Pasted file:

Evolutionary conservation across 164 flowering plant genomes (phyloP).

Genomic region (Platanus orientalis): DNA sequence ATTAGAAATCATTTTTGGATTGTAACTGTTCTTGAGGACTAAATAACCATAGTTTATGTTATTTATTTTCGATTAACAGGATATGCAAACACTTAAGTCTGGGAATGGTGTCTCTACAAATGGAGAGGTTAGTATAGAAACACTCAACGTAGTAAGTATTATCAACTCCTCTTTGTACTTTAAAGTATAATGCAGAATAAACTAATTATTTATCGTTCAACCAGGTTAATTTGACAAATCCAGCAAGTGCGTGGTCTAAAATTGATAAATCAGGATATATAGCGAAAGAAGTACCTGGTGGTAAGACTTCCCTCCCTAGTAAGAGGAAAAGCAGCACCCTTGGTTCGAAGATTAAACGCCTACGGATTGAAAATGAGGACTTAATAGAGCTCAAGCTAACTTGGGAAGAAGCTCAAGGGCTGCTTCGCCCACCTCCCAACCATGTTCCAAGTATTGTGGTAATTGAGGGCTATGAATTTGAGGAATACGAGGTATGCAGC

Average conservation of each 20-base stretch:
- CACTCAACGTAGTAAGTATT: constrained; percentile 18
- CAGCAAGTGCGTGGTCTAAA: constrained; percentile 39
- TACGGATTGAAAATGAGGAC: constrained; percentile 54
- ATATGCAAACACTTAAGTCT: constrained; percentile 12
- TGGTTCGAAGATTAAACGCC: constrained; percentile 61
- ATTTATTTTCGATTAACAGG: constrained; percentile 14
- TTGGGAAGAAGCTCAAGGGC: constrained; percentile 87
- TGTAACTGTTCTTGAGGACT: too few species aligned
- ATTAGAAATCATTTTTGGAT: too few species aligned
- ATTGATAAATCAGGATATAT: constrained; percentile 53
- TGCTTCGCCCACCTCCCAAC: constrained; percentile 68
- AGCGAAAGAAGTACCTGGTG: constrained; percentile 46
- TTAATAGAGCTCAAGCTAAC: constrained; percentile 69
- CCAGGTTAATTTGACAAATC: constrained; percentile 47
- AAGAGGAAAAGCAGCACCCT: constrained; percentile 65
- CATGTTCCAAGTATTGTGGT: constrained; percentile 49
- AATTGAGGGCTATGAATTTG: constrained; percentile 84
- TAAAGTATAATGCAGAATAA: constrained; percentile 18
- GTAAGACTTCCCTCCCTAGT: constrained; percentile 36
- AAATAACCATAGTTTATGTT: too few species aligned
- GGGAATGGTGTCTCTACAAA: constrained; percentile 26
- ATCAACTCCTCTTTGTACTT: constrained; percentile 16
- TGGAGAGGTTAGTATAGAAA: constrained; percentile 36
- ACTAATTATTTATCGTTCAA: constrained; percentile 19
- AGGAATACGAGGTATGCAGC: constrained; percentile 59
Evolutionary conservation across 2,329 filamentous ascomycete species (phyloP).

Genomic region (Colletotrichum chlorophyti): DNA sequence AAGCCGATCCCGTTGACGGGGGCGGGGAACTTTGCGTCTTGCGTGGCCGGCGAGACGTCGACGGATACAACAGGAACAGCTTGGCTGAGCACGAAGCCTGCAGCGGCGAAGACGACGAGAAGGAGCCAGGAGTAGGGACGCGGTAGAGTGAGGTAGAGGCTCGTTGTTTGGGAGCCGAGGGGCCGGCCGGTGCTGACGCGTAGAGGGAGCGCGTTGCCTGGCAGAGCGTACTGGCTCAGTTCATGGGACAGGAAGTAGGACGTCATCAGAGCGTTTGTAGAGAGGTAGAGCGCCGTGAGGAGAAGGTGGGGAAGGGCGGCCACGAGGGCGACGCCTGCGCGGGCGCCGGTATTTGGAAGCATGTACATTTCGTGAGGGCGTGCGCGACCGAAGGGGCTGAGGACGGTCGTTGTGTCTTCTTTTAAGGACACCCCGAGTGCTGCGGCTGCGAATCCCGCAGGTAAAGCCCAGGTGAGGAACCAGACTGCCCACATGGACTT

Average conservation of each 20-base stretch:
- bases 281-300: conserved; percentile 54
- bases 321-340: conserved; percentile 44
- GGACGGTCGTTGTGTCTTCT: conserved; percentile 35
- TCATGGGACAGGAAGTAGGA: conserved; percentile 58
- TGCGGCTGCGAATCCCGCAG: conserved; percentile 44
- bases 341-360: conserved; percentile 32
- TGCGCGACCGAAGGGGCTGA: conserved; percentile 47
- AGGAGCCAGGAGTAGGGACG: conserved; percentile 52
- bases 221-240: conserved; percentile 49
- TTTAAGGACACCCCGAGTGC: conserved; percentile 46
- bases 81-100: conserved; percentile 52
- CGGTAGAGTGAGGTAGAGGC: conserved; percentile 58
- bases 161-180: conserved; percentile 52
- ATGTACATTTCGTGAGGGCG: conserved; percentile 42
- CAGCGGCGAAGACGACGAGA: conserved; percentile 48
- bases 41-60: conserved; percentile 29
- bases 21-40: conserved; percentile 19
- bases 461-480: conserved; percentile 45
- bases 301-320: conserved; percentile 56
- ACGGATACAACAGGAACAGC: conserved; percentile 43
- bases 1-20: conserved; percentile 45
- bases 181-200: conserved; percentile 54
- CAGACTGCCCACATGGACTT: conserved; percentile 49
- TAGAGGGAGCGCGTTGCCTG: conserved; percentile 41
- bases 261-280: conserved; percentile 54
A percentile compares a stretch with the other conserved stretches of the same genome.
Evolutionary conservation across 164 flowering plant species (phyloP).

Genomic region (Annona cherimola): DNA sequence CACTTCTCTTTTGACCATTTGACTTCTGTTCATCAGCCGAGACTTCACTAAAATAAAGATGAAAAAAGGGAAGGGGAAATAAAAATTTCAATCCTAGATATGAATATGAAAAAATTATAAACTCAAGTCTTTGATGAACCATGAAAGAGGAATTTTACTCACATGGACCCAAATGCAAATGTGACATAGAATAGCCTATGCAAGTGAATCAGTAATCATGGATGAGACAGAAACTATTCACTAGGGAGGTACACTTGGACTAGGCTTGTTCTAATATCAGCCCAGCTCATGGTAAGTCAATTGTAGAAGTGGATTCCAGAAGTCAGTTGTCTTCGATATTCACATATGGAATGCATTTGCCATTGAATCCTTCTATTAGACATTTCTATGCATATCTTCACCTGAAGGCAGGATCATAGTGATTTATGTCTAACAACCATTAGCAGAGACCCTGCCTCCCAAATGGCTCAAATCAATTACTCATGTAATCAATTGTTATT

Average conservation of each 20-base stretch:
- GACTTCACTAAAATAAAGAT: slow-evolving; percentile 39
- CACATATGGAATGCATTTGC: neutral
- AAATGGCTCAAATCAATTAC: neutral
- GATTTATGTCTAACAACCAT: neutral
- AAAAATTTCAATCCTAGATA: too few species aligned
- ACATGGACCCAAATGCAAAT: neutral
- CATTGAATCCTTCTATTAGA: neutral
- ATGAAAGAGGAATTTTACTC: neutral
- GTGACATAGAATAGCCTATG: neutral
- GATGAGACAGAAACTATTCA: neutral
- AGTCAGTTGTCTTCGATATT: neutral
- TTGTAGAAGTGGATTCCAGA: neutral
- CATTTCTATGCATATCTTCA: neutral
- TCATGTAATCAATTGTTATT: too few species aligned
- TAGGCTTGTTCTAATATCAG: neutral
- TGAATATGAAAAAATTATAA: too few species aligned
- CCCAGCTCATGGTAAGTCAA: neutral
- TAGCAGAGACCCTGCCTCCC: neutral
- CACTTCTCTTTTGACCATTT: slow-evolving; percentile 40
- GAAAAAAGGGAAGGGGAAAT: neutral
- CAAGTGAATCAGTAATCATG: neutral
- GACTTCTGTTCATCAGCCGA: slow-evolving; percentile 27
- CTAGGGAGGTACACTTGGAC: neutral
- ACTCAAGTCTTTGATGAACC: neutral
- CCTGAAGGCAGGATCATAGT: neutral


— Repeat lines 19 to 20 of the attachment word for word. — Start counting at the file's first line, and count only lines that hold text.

- CATGTTCCAAGTATTGTGGT: constrained; percentile 49
- AATTGAGGGCTATGAATTTG: constrained; percentile 84